Alcohol Delivery App Thirstie Pours Itself a Double, Acquires DrinkFly
João-Pierre S. Ruth
February 17th, 2016
The race to be the top app that people use to order alcohol for delivery took a new turn on Wednesday.
New York-based Thirstie has acquired DrinkFly, a Chicago-based company also in the alcohol delivery business. With this deal, Thirstie gets into four new markets, bringing its coverage to more than 22 cities, says CEO Devaraj Southworth. The DrinkFly founders will remain onboard, operating in Chicago for Thirstie. Southworth would not disclose the size of the deal, but it was for cash and equity.
DrinkFly had been growing its sales, he says, and Thirstie wants to further scale up the business. “It’s going to help us in the Chicago market,” he says. “We had a presence there; it’s going to make our presence much stronger.” The multitude of craft brewers across Illinois, who could become supplier-partners, also made DrinkFly attractive.
Consolidation in this industry should be expected given the numerous on-demand companies all competing to get wine, beer, and spirits to customers’ doors within one hour. Other New York-based companies in this niche include Minibar and Swill. Boston’s Drizly offers a similar service. Even Amazon got into this market last year, starting off with service in Seattle and then New York.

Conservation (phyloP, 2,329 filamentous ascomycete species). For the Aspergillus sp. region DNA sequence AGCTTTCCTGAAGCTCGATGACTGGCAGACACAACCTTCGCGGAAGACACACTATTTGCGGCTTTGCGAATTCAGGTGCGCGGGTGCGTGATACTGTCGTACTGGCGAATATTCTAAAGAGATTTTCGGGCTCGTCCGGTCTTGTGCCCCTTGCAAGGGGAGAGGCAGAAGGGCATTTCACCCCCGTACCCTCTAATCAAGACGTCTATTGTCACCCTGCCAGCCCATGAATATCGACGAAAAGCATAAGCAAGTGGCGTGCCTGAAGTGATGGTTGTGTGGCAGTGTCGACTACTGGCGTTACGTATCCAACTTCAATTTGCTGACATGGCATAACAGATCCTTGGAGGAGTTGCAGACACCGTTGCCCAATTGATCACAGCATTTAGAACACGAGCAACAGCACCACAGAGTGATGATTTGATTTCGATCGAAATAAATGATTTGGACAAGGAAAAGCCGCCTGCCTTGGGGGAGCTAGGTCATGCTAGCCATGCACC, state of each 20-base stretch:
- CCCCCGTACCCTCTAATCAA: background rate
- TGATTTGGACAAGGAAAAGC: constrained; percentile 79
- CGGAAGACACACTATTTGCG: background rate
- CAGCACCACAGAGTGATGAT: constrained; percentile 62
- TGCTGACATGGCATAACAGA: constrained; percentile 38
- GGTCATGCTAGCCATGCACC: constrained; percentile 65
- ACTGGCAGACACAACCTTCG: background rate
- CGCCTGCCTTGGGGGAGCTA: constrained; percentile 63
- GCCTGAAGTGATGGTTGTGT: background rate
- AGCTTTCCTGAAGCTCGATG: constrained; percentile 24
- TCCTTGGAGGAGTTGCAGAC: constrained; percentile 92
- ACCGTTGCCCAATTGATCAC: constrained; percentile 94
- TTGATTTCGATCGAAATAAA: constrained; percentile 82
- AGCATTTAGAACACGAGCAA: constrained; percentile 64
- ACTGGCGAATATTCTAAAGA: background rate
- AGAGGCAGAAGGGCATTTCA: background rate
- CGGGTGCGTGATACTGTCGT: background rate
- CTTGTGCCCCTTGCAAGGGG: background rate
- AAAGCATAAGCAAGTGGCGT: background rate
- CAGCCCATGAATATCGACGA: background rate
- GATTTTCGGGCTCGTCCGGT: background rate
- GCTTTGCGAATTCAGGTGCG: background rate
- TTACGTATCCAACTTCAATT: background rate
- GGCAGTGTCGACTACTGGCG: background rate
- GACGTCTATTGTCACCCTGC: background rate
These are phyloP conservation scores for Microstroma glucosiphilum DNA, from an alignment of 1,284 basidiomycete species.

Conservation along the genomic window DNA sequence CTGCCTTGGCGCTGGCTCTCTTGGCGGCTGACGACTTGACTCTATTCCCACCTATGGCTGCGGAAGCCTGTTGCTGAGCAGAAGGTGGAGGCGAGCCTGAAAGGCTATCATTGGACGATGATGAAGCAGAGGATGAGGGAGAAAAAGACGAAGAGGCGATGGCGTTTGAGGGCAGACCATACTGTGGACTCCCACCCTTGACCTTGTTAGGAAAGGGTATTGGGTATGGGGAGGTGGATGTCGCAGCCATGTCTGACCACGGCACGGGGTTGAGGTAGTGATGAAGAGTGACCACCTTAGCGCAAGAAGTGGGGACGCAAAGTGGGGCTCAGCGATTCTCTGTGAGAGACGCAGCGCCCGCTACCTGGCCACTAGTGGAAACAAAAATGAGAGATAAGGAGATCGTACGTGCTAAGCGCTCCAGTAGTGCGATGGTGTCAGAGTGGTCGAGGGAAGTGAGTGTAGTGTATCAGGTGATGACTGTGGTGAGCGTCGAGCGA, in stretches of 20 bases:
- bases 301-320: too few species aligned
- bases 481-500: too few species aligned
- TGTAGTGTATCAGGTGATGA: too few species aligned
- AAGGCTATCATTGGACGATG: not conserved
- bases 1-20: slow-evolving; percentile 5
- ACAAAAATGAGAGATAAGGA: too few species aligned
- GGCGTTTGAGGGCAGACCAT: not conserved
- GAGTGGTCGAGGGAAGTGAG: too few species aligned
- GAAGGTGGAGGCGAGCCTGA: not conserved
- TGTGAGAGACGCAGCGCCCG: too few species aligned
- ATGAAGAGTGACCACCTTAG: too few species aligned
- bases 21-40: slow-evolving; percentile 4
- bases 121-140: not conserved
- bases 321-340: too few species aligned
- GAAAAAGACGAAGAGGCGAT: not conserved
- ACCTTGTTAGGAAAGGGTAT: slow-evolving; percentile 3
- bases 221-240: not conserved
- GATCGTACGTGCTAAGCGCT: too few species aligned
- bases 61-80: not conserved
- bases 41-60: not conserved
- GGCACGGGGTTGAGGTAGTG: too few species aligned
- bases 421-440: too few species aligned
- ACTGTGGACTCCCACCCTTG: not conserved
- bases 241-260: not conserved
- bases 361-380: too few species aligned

Like some of its rivals, Thirstie is largely a marketing platform and does not hold inventory nor make deliveries itself. Orders are fulfilled through local participating liquor stores, who also handle verifying the customer is of legal drinking age, Southworth says.
“Today, we have about 340 retail partners,” he says. By not getting into logistics, the company keeps costs down while tapping the experience of the liquor retailers.
Southworth says the delivery business is admittedly becoming commoditized, so last June his company started an editorial section called The Craft presenting tips, stories, and advice on cocktails, wine, beer, food, and local events. In addition to giving Thirstie some clout as experts in those areas, Southworth says it boosted business by encouraging larger, repeat orders.
“We’re committed to this,” he says. “We brought on the head of content from JackThreads, who knows a thing about content to commerce.”
Thus far Thirstie has raised more than $2 million from private investors, Southworth says. The company is focusing on its current platform rather than pursuing too many ideas at the same time. For instance, Thirstie has not jumped at the mail order-subscription business model, where samples of products are sent to consumers-like Birchbox or Dollar Shave Club. “That is something we’ve been approached with numerous times.” Southworth says. “It works for some industries. It’s something that we’re looking at, but it needs to fit in with our content-to-commerce strategies.”